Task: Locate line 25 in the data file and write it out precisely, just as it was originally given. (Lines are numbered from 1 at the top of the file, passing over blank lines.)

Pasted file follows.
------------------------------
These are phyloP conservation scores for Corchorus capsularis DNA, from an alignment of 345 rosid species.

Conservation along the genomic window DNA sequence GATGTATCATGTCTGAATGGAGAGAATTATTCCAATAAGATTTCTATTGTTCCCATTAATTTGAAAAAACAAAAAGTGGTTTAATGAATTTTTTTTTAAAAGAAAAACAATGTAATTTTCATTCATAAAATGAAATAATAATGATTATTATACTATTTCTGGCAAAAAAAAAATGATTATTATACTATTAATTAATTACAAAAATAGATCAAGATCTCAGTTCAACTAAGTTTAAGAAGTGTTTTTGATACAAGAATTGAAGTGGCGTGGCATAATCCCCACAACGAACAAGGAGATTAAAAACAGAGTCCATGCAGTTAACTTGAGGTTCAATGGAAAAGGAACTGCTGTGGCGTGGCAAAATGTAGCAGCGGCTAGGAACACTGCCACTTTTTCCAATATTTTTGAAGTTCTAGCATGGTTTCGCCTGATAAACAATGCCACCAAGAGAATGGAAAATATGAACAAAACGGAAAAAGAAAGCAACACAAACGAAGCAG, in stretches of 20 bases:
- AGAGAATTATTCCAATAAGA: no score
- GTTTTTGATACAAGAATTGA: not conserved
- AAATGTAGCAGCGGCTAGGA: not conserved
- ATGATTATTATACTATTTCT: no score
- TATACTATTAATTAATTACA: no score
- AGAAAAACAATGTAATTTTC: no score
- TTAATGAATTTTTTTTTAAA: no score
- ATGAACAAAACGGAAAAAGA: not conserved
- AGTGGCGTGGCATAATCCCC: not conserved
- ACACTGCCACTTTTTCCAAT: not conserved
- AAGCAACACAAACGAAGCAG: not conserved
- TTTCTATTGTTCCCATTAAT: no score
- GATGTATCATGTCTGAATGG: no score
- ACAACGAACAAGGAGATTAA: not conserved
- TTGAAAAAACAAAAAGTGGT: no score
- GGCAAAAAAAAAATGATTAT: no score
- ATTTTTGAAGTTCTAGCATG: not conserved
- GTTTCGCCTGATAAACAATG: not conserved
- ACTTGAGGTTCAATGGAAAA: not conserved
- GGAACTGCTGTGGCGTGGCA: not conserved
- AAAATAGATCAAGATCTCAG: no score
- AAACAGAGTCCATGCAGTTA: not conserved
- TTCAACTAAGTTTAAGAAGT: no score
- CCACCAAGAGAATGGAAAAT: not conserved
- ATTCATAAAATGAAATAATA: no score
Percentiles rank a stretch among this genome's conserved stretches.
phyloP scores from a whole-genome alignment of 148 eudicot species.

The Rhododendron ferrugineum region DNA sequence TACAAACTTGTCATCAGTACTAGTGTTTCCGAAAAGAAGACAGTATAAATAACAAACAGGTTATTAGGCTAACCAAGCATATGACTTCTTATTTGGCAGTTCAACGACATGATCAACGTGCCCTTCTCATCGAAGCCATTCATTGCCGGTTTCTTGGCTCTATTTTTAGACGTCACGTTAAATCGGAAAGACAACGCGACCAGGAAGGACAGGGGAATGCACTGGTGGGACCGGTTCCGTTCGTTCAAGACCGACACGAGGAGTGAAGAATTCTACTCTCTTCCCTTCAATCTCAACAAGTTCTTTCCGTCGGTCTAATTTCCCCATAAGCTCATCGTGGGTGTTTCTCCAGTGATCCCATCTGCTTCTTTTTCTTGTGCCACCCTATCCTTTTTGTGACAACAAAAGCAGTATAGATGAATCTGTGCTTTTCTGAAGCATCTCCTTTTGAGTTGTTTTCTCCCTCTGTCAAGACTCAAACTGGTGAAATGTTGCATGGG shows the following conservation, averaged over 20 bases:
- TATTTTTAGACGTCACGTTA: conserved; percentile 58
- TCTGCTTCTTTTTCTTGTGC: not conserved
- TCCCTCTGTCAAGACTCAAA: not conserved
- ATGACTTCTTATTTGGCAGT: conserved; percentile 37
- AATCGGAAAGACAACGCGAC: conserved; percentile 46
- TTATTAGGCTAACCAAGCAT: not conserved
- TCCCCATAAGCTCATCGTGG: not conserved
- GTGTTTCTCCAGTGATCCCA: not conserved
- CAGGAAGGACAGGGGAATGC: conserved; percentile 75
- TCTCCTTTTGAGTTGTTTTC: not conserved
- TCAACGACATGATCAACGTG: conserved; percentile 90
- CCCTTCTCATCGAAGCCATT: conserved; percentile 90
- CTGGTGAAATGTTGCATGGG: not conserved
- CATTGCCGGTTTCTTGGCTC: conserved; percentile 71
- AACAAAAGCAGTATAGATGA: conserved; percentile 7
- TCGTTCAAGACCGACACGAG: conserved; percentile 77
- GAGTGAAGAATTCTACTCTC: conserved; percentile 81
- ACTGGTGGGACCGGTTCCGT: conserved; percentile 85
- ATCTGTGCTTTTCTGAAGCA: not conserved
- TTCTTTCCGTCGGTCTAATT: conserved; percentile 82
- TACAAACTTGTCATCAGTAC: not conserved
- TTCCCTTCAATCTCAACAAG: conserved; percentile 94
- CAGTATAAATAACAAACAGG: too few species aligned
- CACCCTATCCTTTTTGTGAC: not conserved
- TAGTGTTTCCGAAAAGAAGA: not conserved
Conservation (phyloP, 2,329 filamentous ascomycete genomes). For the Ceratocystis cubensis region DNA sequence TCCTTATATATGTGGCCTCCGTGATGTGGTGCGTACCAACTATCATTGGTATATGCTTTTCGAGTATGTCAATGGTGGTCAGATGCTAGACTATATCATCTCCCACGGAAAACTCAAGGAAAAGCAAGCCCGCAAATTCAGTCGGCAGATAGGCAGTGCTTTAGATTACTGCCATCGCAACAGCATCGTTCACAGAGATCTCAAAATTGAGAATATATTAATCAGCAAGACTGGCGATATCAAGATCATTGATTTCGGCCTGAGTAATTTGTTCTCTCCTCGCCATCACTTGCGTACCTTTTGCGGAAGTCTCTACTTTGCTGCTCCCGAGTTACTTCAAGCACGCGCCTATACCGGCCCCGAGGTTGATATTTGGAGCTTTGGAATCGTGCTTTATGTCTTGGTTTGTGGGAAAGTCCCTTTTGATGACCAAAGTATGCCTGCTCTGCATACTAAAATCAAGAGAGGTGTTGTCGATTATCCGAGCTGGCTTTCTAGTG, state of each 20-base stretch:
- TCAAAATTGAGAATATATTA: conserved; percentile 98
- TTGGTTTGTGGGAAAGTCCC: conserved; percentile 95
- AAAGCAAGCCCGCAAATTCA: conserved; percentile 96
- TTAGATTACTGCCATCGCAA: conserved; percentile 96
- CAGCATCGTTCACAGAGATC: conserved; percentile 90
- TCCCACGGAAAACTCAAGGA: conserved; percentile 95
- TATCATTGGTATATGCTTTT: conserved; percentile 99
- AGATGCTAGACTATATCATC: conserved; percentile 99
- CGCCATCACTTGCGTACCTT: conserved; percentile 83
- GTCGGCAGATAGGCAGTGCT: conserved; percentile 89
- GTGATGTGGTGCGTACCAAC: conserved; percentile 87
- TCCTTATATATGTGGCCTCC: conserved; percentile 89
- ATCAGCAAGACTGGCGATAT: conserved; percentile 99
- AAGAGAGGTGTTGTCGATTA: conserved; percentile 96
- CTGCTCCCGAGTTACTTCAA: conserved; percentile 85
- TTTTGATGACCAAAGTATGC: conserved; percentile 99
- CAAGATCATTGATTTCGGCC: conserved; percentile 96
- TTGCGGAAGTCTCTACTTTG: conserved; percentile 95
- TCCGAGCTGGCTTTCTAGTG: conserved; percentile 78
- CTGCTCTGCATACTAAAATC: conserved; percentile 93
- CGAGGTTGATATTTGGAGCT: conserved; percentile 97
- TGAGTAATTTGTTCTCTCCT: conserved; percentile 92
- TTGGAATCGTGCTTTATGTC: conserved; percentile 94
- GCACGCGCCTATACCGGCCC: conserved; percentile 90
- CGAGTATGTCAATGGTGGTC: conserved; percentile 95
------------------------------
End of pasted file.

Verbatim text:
- TTCAACTAAGTTTAAGAAGT: no score